Abres Acres

Susan Abers and crew members fertilize the fields
Susan Abers and crew members fertilize the fields

Article Contributed by
Julia Eppehimer

“I grew up on a dairy farm,” Susan Abers, co-owner of Abers Acres said. She met her husband when they were both in a 4-H Club and both brought a cow of the same name to the fair. “We thought we were going to be dairy farmers,” she said.
Well, they didn’t turn out to be dairy farmers. That was her father’s business, so the Abers family had to set themselves apart. Instead, they started to grow strawberries.
“We both had a lot of interest in landscaping,” she said. Susan and her husband John thought they could start a landscaping business, but being young and hoping to make money faster, they decided to plant something that would yield a crop quickly. “We put in an early field of strawberries because that was something we could plant and it would pay off quickly,” she explained.
They found they enjoyed growing fruit, so they decided to keep it up. They also found that they didn’t know that much about growing strawberries. “You learn a lot on your first field,” Susan laughed.
Faced with problems such as weeds and insects, Susan and John searched for any kind of solution they could find. “Someone suggested geese,” she began to explain. “So we bought like 10 geese to help weed the strawberry field…Mostly they ended up in the neighbor’s yard.” Susan laughed as she recalled the geese fiasco. “We made a lot of mistakes on our first field, but now we’ve got it down pretty well.”
Their farm was first opened in 1984 at their primary location on Route 394. All of their crops are grown around this area, where their original fruit stand is still located, as well as a year-round store in the front room of their home.
They began with very simple crops: strawberries, raspberries, blueberries. Now they sell a wide variety of products, including baked goods that are made locally, all with fruits grown on the Abers Acres farm. They are a certified organic farm; all of their products are grown organically, without any weed killers or pesticides.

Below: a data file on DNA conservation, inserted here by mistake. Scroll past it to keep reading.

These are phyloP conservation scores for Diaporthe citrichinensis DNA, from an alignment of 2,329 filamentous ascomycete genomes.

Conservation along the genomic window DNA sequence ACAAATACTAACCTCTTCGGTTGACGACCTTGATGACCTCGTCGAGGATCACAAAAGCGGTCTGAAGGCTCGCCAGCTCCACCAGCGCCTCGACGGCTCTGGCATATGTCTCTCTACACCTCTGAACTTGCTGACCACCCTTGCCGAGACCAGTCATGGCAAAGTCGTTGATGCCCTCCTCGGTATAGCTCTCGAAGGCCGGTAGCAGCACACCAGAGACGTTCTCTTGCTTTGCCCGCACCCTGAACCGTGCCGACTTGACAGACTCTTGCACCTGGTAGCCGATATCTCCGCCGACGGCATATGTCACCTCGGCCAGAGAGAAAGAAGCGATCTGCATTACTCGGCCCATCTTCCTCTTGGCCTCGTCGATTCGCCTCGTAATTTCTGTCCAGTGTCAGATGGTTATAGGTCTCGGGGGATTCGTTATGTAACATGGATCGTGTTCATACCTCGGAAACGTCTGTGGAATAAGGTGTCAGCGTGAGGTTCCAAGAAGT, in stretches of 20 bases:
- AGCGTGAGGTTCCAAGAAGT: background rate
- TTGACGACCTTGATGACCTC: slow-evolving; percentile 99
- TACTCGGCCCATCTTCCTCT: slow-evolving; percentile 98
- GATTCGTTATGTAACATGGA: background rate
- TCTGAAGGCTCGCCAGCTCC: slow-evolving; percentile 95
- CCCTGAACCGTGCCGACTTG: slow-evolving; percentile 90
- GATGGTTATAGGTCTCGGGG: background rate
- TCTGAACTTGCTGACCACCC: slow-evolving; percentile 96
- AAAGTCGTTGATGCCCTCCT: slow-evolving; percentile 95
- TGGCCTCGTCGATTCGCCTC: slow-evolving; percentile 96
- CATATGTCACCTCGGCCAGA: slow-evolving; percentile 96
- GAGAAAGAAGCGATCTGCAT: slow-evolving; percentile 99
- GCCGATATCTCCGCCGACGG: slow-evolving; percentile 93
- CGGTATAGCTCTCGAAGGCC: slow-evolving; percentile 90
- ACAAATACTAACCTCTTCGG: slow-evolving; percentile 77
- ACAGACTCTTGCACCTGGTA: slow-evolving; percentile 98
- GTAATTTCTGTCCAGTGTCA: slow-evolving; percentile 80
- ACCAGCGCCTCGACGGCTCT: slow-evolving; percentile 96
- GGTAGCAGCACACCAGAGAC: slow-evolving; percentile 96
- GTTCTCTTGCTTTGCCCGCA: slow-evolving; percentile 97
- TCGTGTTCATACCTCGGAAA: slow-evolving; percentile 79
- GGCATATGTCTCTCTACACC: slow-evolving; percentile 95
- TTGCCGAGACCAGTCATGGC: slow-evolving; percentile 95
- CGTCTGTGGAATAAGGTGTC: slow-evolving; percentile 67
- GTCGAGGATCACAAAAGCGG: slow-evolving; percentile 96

“We don’t spray for weeds,” Susan explained. “All of our land is cultivated or hand-worked.” A good portion of their land is used to build up fertility, rather than to grow crops. “About half our land is a cover crop,” Susan explained. “It’s planted, but the seed is dug into the soil to build fertility…We have to prepare land years ahead of time.”
But the extra work to avoid chemicals is worth it. “We’ve discovered it’s very feasible to farm without weed killer…It all works together in a cycle,” Susan declared. “Weeds aren’t all that bad…Let nature work together.”
The Abers are able to employ local help during the harvest season to hand pick all the weeds. “We have five or six kids weeding,” Susan said. She is glad to be able to give young people the opportunity to build up a strong work ethic.
While they are busy weeding their fields of berries and vegetables, three fields of Evergreens are slowly growing into Christmas trees. “It takes about eight years for a spruce and 10 years for a fir tree to grow into a good-sized Christmas tree,” Susan said.
Being a farmer requires a great deal of patience. And a great deal of long days. On cold spring nights, John stays awake to keep an eye on the overhead irrigation system, which continuously sprays water over the crops to protect them from freezing when the temperatures get too low. They only have about 20 minutes to restart the system if the water stops spraying before the crop freezes, so John keeps watch, guarding the berries all night long.
Susan and John, along with their son Adam, work hard to manage the farm and continue the business, which has now spread to Warren, the local grocery stores and numerous farmers markets. “When we started, we were this little stand with pick-your-own strawberries,” Susan said. But Abers Acres is, after all, a growing business.
Their fruit stand opens as soon as the first strawberry crop is ready, usually at the beginning of June. With the colder year, Susan predicts the stand will open around June 10. Their sales room is open all year round and is right inside their house on Route 394 in Kennedy, NY. They still offer a pick-your-own option in their fields at 409 Grub Hill Road.
In Warren, their stand is located at the corner of US Route 62 and Jackson St. They also sell their products at the Farmers Market in downtown Jamestown, June through October. To reach the Abers by phone, call 716-267-2431.